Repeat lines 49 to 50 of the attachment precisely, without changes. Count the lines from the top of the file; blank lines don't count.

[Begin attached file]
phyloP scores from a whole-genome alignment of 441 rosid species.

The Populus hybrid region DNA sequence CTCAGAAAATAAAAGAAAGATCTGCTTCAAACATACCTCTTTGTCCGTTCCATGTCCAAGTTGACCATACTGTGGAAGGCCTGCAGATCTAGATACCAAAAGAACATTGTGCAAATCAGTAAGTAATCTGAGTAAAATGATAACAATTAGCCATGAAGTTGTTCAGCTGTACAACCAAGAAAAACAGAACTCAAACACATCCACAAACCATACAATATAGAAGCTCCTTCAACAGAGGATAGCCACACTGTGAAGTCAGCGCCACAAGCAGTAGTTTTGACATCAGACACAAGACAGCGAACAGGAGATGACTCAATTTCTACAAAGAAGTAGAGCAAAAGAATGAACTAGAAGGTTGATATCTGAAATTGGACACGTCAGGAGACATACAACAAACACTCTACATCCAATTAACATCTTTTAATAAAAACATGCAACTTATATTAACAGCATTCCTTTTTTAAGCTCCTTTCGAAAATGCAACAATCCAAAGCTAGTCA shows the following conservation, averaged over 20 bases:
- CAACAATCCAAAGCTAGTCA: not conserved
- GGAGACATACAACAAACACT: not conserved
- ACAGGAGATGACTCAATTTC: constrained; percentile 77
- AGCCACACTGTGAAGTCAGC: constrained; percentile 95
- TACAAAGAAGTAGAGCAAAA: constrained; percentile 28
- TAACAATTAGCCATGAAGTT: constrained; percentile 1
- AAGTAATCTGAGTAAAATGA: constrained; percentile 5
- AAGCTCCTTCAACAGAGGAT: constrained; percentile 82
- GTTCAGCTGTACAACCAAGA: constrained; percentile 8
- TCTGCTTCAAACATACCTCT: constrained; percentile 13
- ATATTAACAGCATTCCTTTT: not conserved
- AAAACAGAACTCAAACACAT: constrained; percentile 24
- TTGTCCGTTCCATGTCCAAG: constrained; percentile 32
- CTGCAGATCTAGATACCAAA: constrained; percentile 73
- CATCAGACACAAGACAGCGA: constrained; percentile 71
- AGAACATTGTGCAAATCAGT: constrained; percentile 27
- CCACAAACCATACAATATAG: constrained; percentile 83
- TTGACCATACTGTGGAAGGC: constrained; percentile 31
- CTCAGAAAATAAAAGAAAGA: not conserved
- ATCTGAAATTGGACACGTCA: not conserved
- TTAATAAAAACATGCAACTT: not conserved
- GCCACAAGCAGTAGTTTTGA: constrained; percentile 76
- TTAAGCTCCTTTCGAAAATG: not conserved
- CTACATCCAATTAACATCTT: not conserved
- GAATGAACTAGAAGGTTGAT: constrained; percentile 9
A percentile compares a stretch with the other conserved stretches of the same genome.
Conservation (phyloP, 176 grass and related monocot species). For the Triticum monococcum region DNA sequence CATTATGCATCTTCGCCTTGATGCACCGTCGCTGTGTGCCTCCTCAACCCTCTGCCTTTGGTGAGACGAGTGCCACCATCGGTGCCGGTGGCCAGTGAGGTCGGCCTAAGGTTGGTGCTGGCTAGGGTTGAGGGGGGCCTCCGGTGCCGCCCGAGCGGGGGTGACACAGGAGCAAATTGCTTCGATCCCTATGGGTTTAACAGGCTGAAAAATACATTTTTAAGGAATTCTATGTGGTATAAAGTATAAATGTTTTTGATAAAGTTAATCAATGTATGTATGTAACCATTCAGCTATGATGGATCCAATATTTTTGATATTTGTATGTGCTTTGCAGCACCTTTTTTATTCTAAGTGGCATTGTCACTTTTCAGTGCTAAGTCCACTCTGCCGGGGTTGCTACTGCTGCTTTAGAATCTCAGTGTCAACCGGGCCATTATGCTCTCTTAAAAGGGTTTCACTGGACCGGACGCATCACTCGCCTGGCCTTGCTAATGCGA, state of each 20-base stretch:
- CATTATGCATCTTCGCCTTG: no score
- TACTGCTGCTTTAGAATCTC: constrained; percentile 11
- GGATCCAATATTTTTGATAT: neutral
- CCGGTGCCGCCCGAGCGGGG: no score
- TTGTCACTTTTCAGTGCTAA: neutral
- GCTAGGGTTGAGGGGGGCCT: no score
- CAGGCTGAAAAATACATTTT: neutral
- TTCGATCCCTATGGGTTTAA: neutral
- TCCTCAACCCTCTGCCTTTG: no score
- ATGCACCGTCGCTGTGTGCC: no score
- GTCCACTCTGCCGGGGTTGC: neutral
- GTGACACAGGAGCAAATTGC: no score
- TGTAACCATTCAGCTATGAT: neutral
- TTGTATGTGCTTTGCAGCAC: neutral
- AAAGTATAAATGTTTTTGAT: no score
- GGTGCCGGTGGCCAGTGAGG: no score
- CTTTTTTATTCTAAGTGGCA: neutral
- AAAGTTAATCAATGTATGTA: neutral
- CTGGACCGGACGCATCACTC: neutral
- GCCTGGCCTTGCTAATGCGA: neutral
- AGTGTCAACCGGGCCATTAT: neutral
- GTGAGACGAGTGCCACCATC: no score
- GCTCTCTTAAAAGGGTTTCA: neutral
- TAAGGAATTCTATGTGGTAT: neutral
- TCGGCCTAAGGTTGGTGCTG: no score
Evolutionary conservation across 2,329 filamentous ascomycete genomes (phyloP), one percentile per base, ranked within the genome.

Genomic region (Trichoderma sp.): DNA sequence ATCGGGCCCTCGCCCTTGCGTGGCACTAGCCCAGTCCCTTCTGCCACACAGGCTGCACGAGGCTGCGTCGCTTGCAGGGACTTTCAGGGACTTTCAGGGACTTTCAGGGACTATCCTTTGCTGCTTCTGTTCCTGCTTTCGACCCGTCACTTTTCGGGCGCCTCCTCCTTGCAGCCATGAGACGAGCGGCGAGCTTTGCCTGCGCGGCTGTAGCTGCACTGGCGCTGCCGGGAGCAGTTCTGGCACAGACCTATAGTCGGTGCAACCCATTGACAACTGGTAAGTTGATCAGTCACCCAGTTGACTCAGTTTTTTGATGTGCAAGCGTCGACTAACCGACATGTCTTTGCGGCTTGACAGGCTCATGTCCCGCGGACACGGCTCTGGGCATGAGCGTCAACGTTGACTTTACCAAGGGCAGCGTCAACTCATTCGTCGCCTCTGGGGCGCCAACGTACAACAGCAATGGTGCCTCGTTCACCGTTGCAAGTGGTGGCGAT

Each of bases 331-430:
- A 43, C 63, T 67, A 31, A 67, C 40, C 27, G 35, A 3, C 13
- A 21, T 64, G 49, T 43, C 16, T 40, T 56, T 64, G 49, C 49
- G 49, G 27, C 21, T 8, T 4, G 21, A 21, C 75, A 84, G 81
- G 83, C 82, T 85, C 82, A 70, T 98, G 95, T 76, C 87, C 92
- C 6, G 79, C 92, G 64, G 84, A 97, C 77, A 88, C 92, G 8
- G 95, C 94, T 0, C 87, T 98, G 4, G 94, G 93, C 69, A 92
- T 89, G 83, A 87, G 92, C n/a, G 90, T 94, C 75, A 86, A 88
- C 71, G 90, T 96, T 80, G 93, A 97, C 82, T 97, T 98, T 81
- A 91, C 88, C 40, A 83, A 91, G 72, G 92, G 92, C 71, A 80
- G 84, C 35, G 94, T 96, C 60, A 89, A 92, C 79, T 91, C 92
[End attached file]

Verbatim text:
- GCCTGGCCTTGCTAATGCGA: neutral
- AGTGTCAACCGGGCCATTAT: neutral